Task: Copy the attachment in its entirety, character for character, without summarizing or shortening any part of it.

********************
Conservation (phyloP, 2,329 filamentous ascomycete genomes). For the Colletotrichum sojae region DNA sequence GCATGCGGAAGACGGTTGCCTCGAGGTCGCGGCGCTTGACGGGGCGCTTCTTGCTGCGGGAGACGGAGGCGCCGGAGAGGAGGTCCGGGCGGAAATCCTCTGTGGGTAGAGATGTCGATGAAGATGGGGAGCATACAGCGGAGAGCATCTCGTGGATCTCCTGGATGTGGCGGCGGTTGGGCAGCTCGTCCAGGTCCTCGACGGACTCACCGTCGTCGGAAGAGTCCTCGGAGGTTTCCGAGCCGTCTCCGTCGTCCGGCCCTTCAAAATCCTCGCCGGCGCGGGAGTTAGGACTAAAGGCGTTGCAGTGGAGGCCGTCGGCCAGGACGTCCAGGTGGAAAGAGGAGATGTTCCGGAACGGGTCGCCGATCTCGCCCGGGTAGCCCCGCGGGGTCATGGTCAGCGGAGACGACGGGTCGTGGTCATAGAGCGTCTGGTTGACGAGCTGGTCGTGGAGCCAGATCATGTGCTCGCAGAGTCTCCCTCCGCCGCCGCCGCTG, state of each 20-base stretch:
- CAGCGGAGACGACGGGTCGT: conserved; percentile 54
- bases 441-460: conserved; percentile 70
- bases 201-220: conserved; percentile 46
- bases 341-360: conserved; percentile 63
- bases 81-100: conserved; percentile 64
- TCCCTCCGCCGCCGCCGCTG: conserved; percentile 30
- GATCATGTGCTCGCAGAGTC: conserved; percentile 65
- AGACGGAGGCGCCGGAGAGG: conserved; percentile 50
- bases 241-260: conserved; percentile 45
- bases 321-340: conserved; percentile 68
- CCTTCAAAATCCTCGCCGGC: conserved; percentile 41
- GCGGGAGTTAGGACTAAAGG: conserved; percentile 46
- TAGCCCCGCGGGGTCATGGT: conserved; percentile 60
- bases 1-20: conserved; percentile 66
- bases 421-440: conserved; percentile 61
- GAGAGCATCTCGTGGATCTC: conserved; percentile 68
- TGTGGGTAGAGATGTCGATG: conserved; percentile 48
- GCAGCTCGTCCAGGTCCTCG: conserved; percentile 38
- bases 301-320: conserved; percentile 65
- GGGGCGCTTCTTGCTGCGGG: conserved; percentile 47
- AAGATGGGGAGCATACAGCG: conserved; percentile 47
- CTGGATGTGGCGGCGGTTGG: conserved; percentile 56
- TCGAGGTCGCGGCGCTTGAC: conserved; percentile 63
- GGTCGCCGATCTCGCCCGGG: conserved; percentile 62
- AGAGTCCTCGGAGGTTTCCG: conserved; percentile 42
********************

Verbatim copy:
Conservation (phyloP, 2,329 filamentous ascomycete genomes). For the Colletotrichum sojae region DNA sequence GCATGCGGAAGACGGTTGCCTCGAGGTCGCGGCGCTTGACGGGGCGCTTCTTGCTGCGGGAGACGGAGGCGCCGGAGAGGAGGTCCGGGCGGAAATCCTCTGTGGGTAGAGATGTCGATGAAGATGGGGAGCATACAGCGGAGAGCATCTCGTGGATCTCCTGGATGTGGCGGCGGTTGGGCAGCTCGTCCAGGTCCTCGACGGACTCACCGTCGTCGGAAGAGTCCTCGGAGGTTTCCGAGCCGTCTCCGTCGTCCGGCCCTTCAAAATCCTCGCCGGCGCGGGAGTTAGGACTAAAGGCGTTGCAGTGGAGGCCGTCGGCCAGGACGTCCAGGTGGAAAGAGGAGATGTTCCGGAACGGGTCGCCGATCTCGCCCGGGTAGCCCCGCGGGGTCATGGTCAGCGGAGACGACGGGTCGTGGTCATAGAGCGTCTGGTTGACGAGCTGGTCGTGGAGCCAGATCATGTGCTCGCAGAGTCTCCCTCCGCCGCCGCCGCTG, state of each 20-base stretch:
- CAGCGGAGACGACGGGTCGT: conserved; percentile 54
- bases 441-460: conserved; percentile 70
- bases 201-220: conserved; percentile 46
- bases 341-360: conserved; percentile 63
- bases 81-100: conserved; percentile 64
- TCCCTCCGCCGCCGCCGCTG: conserved; percentile 30
- GATCATGTGCTCGCAGAGTC: conserved; percentile 65
- AGACGGAGGCGCCGGAGAGG: conserved; percentile 50
- bases 241-260: conserved; percentile 45
- bases 321-340: conserved; percentile 68
- CCTTCAAAATCCTCGCCGGC: conserved; percentile 41
- GCGGGAGTTAGGACTAAAGG: conserved; percentile 46
- TAGCCCCGCGGGGTCATGGT: conserved; percentile 60
- bases 1-20: conserved; percentile 66
- bases 421-440: conserved; percentile 61
- GAGAGCATCTCGTGGATCTC: conserved; percentile 68
- TGTGGGTAGAGATGTCGATG: conserved; percentile 48
- GCAGCTCGTCCAGGTCCTCG: conserved; percentile 38
- bases 301-320: conserved; percentile 65
- GGGGCGCTTCTTGCTGCGGG: conserved; percentile 47
- AAGATGGGGAGCATACAGCG: conserved; percentile 47
- CTGGATGTGGCGGCGGTTGG: conserved; percentile 56
- TCGAGGTCGCGGCGCTTGAC: conserved; percentile 63
- GGTCGCCGATCTCGCCCGGG: conserved; percentile 62
- AGAGTCCTCGGAGGTTTCCG: conserved; percentile 42